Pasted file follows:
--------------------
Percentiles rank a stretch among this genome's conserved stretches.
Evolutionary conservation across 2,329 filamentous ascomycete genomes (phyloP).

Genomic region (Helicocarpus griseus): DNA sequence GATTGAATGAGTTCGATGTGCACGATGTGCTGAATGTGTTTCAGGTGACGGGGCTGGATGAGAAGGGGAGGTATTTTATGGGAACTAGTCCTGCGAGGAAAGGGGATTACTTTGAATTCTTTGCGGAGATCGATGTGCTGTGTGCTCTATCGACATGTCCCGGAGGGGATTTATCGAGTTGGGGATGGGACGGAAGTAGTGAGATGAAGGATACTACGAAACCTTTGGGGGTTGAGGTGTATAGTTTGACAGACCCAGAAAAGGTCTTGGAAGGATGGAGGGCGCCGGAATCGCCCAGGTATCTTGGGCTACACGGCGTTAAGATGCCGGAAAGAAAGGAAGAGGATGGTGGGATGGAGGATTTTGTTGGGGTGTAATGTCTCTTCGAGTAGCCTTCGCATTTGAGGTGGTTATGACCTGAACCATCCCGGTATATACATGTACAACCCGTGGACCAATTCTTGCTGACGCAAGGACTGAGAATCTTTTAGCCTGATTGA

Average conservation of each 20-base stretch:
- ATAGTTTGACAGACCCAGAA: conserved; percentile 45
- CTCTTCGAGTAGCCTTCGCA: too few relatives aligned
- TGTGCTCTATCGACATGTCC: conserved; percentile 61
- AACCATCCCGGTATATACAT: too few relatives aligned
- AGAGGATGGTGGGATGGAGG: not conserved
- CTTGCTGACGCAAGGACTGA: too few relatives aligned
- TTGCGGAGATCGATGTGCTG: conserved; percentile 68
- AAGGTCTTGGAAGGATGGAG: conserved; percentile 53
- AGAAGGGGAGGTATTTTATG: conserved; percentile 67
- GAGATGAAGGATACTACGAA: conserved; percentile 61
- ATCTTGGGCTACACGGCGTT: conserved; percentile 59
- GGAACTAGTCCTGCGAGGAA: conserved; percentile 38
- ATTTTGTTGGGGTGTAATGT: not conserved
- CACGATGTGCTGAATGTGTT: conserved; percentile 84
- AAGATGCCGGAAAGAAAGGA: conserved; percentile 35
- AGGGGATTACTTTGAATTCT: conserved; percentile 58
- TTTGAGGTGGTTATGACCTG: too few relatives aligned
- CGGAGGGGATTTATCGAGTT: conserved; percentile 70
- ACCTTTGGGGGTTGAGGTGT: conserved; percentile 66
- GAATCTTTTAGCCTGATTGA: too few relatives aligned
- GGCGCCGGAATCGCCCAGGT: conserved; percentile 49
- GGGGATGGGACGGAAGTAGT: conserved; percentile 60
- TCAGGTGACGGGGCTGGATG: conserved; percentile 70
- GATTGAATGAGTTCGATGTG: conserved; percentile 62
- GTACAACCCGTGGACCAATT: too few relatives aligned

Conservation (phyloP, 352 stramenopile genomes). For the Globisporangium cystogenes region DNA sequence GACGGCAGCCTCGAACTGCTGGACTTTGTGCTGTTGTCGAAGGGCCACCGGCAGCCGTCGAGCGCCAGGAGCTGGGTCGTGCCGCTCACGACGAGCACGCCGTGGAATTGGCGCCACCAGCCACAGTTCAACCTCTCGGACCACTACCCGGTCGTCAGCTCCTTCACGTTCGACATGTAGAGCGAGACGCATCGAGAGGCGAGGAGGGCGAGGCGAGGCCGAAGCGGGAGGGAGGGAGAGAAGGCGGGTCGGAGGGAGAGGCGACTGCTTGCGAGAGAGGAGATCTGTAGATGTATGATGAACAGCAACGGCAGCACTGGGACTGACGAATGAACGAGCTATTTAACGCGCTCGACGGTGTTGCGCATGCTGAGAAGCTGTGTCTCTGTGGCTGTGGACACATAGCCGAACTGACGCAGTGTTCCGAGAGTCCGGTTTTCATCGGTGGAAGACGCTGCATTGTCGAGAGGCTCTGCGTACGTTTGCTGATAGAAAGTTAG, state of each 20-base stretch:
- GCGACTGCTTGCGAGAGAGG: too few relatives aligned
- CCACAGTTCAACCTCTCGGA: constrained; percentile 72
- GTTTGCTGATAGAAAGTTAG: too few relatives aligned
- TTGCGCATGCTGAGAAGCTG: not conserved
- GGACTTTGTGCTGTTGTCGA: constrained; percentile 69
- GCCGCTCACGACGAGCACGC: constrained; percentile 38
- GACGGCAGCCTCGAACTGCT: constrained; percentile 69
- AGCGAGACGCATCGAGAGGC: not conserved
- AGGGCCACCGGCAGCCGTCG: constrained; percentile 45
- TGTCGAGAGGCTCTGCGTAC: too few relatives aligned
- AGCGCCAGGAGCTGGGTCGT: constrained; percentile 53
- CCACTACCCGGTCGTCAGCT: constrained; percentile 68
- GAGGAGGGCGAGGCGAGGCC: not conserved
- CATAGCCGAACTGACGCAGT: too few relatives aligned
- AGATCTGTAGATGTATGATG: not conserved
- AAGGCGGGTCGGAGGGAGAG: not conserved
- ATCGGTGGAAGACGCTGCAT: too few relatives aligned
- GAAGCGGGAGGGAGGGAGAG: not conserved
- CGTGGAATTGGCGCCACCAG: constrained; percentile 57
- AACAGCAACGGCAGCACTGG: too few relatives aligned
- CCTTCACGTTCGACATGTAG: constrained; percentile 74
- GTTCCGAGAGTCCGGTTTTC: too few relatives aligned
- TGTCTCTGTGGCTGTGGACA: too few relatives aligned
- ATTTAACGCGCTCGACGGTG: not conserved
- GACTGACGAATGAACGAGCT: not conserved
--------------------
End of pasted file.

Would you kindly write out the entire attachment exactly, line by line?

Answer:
Percentiles rank a stretch among this genome's conserved stretches.
Evolutionary conservation across 2,329 filamentous ascomycete genomes (phyloP).

Genomic region (Helicocarpus griseus): DNA sequence GATTGAATGAGTTCGATGTGCACGATGTGCTGAATGTGTTTCAGGTGACGGGGCTGGATGAGAAGGGGAGGTATTTTATGGGAACTAGTCCTGCGAGGAAAGGGGATTACTTTGAATTCTTTGCGGAGATCGATGTGCTGTGTGCTCTATCGACATGTCCCGGAGGGGATTTATCGAGTTGGGGATGGGACGGAAGTAGTGAGATGAAGGATACTACGAAACCTTTGGGGGTTGAGGTGTATAGTTTGACAGACCCAGAAAAGGTCTTGGAAGGATGGAGGGCGCCGGAATCGCCCAGGTATCTTGGGCTACACGGCGTTAAGATGCCGGAAAGAAAGGAAGAGGATGGTGGGATGGAGGATTTTGTTGGGGTGTAATGTCTCTTCGAGTAGCCTTCGCATTTGAGGTGGTTATGACCTGAACCATCCCGGTATATACATGTACAACCCGTGGACCAATTCTTGCTGACGCAAGGACTGAGAATCTTTTAGCCTGATTGA

Average conservation of each 20-base stretch:
- ATAGTTTGACAGACCCAGAA: conserved; percentile 45
- CTCTTCGAGTAGCCTTCGCA: too few relatives aligned
- TGTGCTCTATCGACATGTCC: conserved; percentile 61
- AACCATCCCGGTATATACAT: too few relatives aligned
- AGAGGATGGTGGGATGGAGG: not conserved
- CTTGCTGACGCAAGGACTGA: too few relatives aligned
- TTGCGGAGATCGATGTGCTG: conserved; percentile 68
- AAGGTCTTGGAAGGATGGAG: conserved; percentile 53
- AGAAGGGGAGGTATTTTATG: conserved; percentile 67
- GAGATGAAGGATACTACGAA: conserved; percentile 61
- ATCTTGGGCTACACGGCGTT: conserved; percentile 59
- GGAACTAGTCCTGCGAGGAA: conserved; percentile 38
- ATTTTGTTGGGGTGTAATGT: not conserved
- CACGATGTGCTGAATGTGTT: conserved; percentile 84
- AAGATGCCGGAAAGAAAGGA: conserved; percentile 35
- AGGGGATTACTTTGAATTCT: conserved; percentile 58
- TTTGAGGTGGTTATGACCTG: too few relatives aligned
- CGGAGGGGATTTATCGAGTT: conserved; percentile 70
- ACCTTTGGGGGTTGAGGTGT: conserved; percentile 66
- GAATCTTTTAGCCTGATTGA: too few relatives aligned
- GGCGCCGGAATCGCCCAGGT: conserved; percentile 49
- GGGGATGGGACGGAAGTAGT: conserved; percentile 60
- TCAGGTGACGGGGCTGGATG: conserved; percentile 70
- GATTGAATGAGTTCGATGTG: conserved; percentile 62
- GTACAACCCGTGGACCAATT: too few relatives aligned

Conservation (phyloP, 352 stramenopile genomes). For the Globisporangium cystogenes region DNA sequence GACGGCAGCCTCGAACTGCTGGACTTTGTGCTGTTGTCGAAGGGCCACCGGCAGCCGTCGAGCGCCAGGAGCTGGGTCGTGCCGCTCACGACGAGCACGCCGTGGAATTGGCGCCACCAGCCACAGTTCAACCTCTCGGACCACTACCCGGTCGTCAGCTCCTTCACGTTCGACATGTAGAGCGAGACGCATCGAGAGGCGAGGAGGGCGAGGCGAGGCCGAAGCGGGAGGGAGGGAGAGAAGGCGGGTCGGAGGGAGAGGCGACTGCTTGCGAGAGAGGAGATCTGTAGATGTATGATGAACAGCAACGGCAGCACTGGGACTGACGAATGAACGAGCTATTTAACGCGCTCGACGGTGTTGCGCATGCTGAGAAGCTGTGTCTCTGTGGCTGTGGACACATAGCCGAACTGACGCAGTGTTCCGAGAGTCCGGTTTTCATCGGTGGAAGACGCTGCATTGTCGAGAGGCTCTGCGTACGTTTGCTGATAGAAAGTTAG, state of each 20-base stretch:
- GCGACTGCTTGCGAGAGAGG: too few relatives aligned
- CCACAGTTCAACCTCTCGGA: constrained; percentile 72
- GTTTGCTGATAGAAAGTTAG: too few relatives aligned
- TTGCGCATGCTGAGAAGCTG: not conserved
- GGACTTTGTGCTGTTGTCGA: constrained; percentile 69
- GCCGCTCACGACGAGCACGC: constrained; percentile 38
- GACGGCAGCCTCGAACTGCT: constrained; percentile 69
- AGCGAGACGCATCGAGAGGC: not conserved
- AGGGCCACCGGCAGCCGTCG: constrained; percentile 45
- TGTCGAGAGGCTCTGCGTAC: too few relatives aligned
- AGCGCCAGGAGCTGGGTCGT: constrained; percentile 53
- CCACTACCCGGTCGTCAGCT: constrained; percentile 68
- GAGGAGGGCGAGGCGAGGCC: not conserved
- CATAGCCGAACTGACGCAGT: too few relatives aligned
- AGATCTGTAGATGTATGATG: not conserved
- AAGGCGGGTCGGAGGGAGAG: not conserved
- ATCGGTGGAAGACGCTGCAT: too few relatives aligned
- GAAGCGGGAGGGAGGGAGAG: not conserved
- CGTGGAATTGGCGCCACCAG: constrained; percentile 57
- AACAGCAACGGCAGCACTGG: too few relatives aligned
- CCTTCACGTTCGACATGTAG: constrained; percentile 74
- GTTCCGAGAGTCCGGTTTTC: too few relatives aligned
- TGTCTCTGTGGCTGTGGACA: too few relatives aligned
- ATTTAACGCGCTCGACGGTG: not conserved
- GACTGACGAATGAACGAGCT: not conserved